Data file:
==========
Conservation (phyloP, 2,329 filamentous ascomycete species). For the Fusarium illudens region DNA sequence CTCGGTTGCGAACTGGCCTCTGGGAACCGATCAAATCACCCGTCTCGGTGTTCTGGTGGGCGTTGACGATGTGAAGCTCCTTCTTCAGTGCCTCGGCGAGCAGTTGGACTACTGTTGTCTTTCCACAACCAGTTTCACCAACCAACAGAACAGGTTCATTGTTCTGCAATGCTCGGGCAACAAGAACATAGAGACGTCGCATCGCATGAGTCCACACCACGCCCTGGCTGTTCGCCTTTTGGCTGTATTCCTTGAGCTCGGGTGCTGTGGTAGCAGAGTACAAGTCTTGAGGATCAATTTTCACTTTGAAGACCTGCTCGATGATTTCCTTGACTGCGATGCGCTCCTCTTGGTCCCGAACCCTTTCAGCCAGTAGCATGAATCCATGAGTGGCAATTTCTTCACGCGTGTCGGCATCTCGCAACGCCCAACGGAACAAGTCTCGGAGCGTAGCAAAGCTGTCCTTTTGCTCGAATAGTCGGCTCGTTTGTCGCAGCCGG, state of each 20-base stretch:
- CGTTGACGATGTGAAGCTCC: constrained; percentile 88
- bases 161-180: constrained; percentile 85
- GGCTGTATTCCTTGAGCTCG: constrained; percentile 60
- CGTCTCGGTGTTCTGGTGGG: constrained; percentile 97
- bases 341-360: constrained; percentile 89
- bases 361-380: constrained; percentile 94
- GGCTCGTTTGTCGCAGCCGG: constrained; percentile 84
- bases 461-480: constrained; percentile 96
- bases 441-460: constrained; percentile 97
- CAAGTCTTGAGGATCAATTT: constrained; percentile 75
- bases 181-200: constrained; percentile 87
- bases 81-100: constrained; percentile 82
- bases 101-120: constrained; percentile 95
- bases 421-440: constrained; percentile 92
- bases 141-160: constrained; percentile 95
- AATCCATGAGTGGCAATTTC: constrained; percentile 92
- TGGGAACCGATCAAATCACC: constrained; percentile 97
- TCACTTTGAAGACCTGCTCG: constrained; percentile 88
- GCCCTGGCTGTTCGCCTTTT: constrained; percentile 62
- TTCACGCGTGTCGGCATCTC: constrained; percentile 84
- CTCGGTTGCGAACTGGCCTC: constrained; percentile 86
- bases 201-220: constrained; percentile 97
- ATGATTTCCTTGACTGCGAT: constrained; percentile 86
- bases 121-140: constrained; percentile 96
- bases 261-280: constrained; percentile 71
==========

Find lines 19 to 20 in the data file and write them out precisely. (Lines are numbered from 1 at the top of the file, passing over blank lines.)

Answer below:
- TCACTTTGAAGACCTGCTCG: constrained; percentile 88
- GCCCTGGCTGTTCGCCTTTT: constrained; percentile 62